How farmers can get more folks up to date on agriculture
Sec. of Agriculture Tom Vilsack, a former governor of Iowa, warns that if rural America, or farmers, don't become more like other Moocher Nation Democrats, they'll lose even more influence in Washington, according to the left-leaning Associated Press story pubished on Politico.com. My comment on the story:
As the owner of a farm, I know that farmers are a big part of the Moocher Nation. We get our crop subsidies, government money to improve our land and nice tax credits for all kinds of things like having kids and getting home mortgages.
At the same time, the mostly Red States that gave the GOP control of the House are more rural than most Blue states. So farm states still have some clout.
The problem is that folks like Sen. Grassley (R-IA), a corn and beans farmer, defends and advocates Moocher Nation ag subsidies like ethanol, which are a huge indirect tax on urban American and rural America alike. Ethanol and wind power scams and ag subsidy programs, which is a lot of members of Congress are responding to voters demands that ethanol and wind power programs be cut from the Federal budget.
Now, the federal money and ethanol money is nice to have and hard to give up.
That farmers work for every penny is described in a wonderful book, Farm, a year in the life of an American farmer, by Richard Rhodes.
Agribusinesses should distribute Rhodes' book to every high school and college English teacher in the country and offer free copies to teachers who want to assign it to their students. And farmers should make sure that English and lit teachers in their high schools and community colleges assign the book to every student.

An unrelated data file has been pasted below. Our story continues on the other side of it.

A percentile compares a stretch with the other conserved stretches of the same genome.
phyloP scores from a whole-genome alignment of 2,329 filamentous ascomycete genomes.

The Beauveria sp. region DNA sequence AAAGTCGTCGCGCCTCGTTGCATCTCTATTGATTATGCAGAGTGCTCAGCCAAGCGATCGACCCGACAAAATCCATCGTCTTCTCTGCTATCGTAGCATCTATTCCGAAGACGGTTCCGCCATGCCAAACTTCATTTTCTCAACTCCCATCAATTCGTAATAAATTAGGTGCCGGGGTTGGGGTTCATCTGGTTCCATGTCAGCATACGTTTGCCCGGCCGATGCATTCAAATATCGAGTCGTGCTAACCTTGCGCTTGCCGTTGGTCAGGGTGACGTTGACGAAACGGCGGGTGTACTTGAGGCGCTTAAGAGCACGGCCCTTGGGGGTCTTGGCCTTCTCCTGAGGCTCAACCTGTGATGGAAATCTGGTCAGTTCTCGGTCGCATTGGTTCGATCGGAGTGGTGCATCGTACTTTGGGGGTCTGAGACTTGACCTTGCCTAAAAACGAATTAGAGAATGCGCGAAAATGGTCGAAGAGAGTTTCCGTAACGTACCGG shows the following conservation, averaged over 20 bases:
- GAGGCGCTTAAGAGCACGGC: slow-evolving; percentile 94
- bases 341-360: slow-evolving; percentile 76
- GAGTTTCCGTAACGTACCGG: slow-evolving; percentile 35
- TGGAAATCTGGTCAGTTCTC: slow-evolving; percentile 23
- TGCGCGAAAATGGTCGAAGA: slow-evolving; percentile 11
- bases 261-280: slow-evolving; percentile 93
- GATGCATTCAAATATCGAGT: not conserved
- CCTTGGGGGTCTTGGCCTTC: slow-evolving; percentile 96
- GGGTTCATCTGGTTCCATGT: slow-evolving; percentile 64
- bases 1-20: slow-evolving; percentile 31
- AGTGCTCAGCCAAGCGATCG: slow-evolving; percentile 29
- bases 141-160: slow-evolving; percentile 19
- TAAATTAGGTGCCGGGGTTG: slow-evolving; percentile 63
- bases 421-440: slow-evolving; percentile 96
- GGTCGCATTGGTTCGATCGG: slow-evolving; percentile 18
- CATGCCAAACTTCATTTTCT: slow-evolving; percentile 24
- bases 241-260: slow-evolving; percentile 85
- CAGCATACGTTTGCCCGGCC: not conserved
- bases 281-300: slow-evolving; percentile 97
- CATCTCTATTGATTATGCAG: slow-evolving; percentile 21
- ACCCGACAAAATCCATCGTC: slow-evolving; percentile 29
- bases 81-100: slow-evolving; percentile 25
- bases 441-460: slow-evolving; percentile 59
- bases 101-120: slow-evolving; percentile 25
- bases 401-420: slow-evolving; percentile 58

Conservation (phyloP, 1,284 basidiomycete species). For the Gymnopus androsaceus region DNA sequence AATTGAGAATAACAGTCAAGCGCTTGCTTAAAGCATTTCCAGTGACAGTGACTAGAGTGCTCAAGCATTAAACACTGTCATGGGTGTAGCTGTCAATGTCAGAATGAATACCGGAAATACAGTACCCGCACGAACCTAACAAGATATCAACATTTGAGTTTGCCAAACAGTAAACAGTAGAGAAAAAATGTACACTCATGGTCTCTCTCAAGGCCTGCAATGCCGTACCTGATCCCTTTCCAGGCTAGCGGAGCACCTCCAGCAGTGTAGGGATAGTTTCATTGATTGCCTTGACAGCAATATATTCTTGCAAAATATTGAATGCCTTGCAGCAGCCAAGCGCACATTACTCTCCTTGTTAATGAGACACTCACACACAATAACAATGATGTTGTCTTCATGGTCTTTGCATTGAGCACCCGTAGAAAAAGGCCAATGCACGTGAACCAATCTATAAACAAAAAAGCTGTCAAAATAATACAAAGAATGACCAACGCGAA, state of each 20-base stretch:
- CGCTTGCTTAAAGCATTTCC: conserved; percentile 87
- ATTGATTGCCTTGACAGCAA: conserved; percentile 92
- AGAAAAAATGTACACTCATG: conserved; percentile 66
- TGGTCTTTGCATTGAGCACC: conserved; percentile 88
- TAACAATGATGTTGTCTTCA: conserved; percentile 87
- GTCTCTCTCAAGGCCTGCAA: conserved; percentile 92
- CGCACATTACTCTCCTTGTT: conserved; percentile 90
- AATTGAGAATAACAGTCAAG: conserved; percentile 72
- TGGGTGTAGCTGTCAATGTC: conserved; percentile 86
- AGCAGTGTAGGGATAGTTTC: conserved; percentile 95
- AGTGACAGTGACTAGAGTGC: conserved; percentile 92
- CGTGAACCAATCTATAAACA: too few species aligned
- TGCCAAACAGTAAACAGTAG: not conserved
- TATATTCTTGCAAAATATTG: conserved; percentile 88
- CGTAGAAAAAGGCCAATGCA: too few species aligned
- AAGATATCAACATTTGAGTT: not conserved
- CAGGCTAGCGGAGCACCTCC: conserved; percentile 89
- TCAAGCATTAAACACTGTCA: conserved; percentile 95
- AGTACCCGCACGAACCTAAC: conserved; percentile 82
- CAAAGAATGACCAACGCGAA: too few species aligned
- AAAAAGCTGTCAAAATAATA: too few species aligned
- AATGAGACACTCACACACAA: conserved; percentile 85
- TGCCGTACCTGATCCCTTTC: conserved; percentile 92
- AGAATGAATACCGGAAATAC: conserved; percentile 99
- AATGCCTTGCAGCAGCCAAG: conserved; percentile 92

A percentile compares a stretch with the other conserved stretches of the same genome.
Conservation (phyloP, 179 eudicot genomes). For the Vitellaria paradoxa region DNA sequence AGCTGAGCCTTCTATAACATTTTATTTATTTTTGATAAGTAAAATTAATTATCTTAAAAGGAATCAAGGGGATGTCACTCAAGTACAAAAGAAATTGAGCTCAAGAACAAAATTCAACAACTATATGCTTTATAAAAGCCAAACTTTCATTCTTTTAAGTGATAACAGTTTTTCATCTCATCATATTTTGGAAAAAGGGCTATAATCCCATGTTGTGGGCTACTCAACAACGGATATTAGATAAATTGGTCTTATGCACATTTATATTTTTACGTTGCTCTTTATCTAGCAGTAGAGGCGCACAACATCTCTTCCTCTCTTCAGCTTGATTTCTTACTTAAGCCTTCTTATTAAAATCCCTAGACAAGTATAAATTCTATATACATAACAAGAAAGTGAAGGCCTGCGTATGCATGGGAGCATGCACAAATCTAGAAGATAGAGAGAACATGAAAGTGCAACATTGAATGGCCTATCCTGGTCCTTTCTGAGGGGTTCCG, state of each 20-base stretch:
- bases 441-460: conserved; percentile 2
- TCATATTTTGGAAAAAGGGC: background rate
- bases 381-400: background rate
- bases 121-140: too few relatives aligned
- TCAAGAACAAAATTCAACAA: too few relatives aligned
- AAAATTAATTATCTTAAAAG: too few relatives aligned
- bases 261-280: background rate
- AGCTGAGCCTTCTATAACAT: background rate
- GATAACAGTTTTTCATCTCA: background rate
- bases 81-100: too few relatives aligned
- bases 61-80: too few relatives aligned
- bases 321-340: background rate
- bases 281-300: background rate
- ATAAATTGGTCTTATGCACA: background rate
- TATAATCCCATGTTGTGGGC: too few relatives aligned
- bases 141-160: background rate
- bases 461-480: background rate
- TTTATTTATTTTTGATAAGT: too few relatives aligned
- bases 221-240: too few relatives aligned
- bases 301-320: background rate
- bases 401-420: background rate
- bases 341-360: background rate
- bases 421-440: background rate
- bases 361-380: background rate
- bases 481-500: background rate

At the same time, the book should be distributed in lots of 10 to every Congressional office and all of the employees of the USDA, EPA and Commerce Dept. Those folks are readers. Give them a good read.
Econ books have used the grain markets to demonstrate the principles of supply and demand. The agribusiness world should encourage this and promote more ag econ teaching in community colleges and colleges.
Too see how high tech and complicated farming is, check out Iowa State University's curriculum for its ag majors.
Meanwhile, the Sec. of Agriculture is just unhappy that his wife lost her run for Congress in Iowa and that farmers put aside their personal financial interests and voted for their country and Romney, not for Divider-in-Chief Obama.
Maybe the farm bill would have a better chance if it didn't include so much spending on food stamps, which help too many of the near poor as the truly poor buy more junk food and bankrupt the country.
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